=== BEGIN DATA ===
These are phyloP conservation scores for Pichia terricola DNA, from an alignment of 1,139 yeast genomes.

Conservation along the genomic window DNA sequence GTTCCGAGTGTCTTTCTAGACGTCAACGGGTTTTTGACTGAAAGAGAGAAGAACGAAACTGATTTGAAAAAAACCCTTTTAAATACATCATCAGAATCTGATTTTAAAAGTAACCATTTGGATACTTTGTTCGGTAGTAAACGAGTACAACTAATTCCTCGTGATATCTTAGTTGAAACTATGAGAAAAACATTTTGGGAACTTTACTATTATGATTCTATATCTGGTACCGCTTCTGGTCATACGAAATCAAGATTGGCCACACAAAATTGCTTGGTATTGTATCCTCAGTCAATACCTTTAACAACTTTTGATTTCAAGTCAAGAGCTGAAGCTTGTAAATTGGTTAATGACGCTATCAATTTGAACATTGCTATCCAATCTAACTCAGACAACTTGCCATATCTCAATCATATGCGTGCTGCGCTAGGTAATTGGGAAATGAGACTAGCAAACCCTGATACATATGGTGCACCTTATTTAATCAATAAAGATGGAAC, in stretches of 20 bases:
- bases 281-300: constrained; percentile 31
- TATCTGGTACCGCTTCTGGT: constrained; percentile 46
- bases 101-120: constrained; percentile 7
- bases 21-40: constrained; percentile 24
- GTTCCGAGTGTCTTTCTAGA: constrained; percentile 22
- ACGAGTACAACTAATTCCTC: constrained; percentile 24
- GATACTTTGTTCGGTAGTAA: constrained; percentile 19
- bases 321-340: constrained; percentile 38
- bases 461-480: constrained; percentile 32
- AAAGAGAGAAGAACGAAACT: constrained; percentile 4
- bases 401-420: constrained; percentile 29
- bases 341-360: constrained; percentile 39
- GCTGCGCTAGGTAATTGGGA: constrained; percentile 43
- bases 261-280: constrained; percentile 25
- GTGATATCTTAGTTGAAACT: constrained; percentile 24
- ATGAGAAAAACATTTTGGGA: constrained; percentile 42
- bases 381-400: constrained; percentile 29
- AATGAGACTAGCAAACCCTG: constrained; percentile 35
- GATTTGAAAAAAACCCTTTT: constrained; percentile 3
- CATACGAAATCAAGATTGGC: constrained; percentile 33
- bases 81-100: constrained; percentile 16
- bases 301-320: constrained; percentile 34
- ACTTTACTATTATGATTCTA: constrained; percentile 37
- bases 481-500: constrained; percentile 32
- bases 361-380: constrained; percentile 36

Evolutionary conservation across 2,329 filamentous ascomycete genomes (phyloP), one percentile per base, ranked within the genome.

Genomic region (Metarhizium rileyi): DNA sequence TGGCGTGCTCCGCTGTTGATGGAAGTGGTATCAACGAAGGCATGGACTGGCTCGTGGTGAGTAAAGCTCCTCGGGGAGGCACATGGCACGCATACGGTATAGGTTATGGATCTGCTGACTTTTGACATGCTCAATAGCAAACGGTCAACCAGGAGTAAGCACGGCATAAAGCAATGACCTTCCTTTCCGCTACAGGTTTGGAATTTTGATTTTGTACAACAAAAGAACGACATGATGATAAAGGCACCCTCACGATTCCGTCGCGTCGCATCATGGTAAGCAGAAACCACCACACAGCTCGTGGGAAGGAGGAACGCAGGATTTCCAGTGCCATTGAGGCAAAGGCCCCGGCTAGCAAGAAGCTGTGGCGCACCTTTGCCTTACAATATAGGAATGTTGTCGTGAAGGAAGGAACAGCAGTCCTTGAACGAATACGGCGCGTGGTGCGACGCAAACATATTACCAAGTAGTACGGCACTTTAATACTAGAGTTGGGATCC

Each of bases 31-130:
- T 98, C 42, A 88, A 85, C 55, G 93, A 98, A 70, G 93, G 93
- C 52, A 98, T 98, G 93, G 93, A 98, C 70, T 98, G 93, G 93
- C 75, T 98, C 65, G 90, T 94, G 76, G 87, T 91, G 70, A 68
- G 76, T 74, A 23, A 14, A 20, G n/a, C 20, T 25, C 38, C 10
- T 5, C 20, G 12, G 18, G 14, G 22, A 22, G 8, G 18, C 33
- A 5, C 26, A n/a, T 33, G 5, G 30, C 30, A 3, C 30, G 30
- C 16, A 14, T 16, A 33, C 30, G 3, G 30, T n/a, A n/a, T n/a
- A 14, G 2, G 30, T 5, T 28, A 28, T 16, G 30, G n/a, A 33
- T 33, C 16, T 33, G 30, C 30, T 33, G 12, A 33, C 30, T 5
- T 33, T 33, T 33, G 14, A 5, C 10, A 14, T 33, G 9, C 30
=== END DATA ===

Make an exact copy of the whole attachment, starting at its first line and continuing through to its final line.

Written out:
These are phyloP conservation scores for Pichia terricola DNA, from an alignment of 1,139 yeast genomes.

Conservation along the genomic window DNA sequence GTTCCGAGTGTCTTTCTAGACGTCAACGGGTTTTTGACTGAAAGAGAGAAGAACGAAACTGATTTGAAAAAAACCCTTTTAAATACATCATCAGAATCTGATTTTAAAAGTAACCATTTGGATACTTTGTTCGGTAGTAAACGAGTACAACTAATTCCTCGTGATATCTTAGTTGAAACTATGAGAAAAACATTTTGGGAACTTTACTATTATGATTCTATATCTGGTACCGCTTCTGGTCATACGAAATCAAGATTGGCCACACAAAATTGCTTGGTATTGTATCCTCAGTCAATACCTTTAACAACTTTTGATTTCAAGTCAAGAGCTGAAGCTTGTAAATTGGTTAATGACGCTATCAATTTGAACATTGCTATCCAATCTAACTCAGACAACTTGCCATATCTCAATCATATGCGTGCTGCGCTAGGTAATTGGGAAATGAGACTAGCAAACCCTGATACATATGGTGCACCTTATTTAATCAATAAAGATGGAAC, in stretches of 20 bases:
- bases 281-300: constrained; percentile 31
- TATCTGGTACCGCTTCTGGT: constrained; percentile 46
- bases 101-120: constrained; percentile 7
- bases 21-40: constrained; percentile 24
- GTTCCGAGTGTCTTTCTAGA: constrained; percentile 22
- ACGAGTACAACTAATTCCTC: constrained; percentile 24
- GATACTTTGTTCGGTAGTAA: constrained; percentile 19
- bases 321-340: constrained; percentile 38
- bases 461-480: constrained; percentile 32
- AAAGAGAGAAGAACGAAACT: constrained; percentile 4
- bases 401-420: constrained; percentile 29
- bases 341-360: constrained; percentile 39
- GCTGCGCTAGGTAATTGGGA: constrained; percentile 43
- bases 261-280: constrained; percentile 25
- GTGATATCTTAGTTGAAACT: constrained; percentile 24
- ATGAGAAAAACATTTTGGGA: constrained; percentile 42
- bases 381-400: constrained; percentile 29
- AATGAGACTAGCAAACCCTG: constrained; percentile 35
- GATTTGAAAAAAACCCTTTT: constrained; percentile 3
- CATACGAAATCAAGATTGGC: constrained; percentile 33
- bases 81-100: constrained; percentile 16
- bases 301-320: constrained; percentile 34
- ACTTTACTATTATGATTCTA: constrained; percentile 37
- bases 481-500: constrained; percentile 32
- bases 361-380: constrained; percentile 36

Evolutionary conservation across 2,329 filamentous ascomycete genomes (phyloP), one percentile per base, ranked within the genome.

Genomic region (Metarhizium rileyi): DNA sequence TGGCGTGCTCCGCTGTTGATGGAAGTGGTATCAACGAAGGCATGGACTGGCTCGTGGTGAGTAAAGCTCCTCGGGGAGGCACATGGCACGCATACGGTATAGGTTATGGATCTGCTGACTTTTGACATGCTCAATAGCAAACGGTCAACCAGGAGTAAGCACGGCATAAAGCAATGACCTTCCTTTCCGCTACAGGTTTGGAATTTTGATTTTGTACAACAAAAGAACGACATGATGATAAAGGCACCCTCACGATTCCGTCGCGTCGCATCATGGTAAGCAGAAACCACCACACAGCTCGTGGGAAGGAGGAACGCAGGATTTCCAGTGCCATTGAGGCAAAGGCCCCGGCTAGCAAGAAGCTGTGGCGCACCTTTGCCTTACAATATAGGAATGTTGTCGTGAAGGAAGGAACAGCAGTCCTTGAACGAATACGGCGCGTGGTGCGACGCAAACATATTACCAAGTAGTACGGCACTTTAATACTAGAGTTGGGATCC

Each of bases 31-130:
- T 98, C 42, A 88, A 85, C 55, G 93, A 98, A 70, G 93, G 93
- C 52, A 98, T 98, G 93, G 93, A 98, C 70, T 98, G 93, G 93
- C 75, T 98, C 65, G 90, T 94, G 76, G 87, T 91, G 70, A 68
- G 76, T 74, A 23, A 14, A 20, G n/a, C 20, T 25, C 38, C 10
- T 5, C 20, G 12, G 18, G 14, G 22, A 22, G 8, G 18, C 33
- A 5, C 26, A n/a, T 33, G 5, G 30, C 30, A 3, C 30, G 30
- C 16, A 14, T 16, A 33, C 30, G 3, G 30, T n/a, A n/a, T n/a
- A 14, G 2, G 30, T 5, T 28, A 28, T 16, G 30, G n/a, A 33
- T 33, C 16, T 33, G 30, C 30, T 33, G 12, A 33, C 30, T 5
- T 33, T 33, T 33, G 14, A 5, C 10, A 14, T 33, G 9, C 30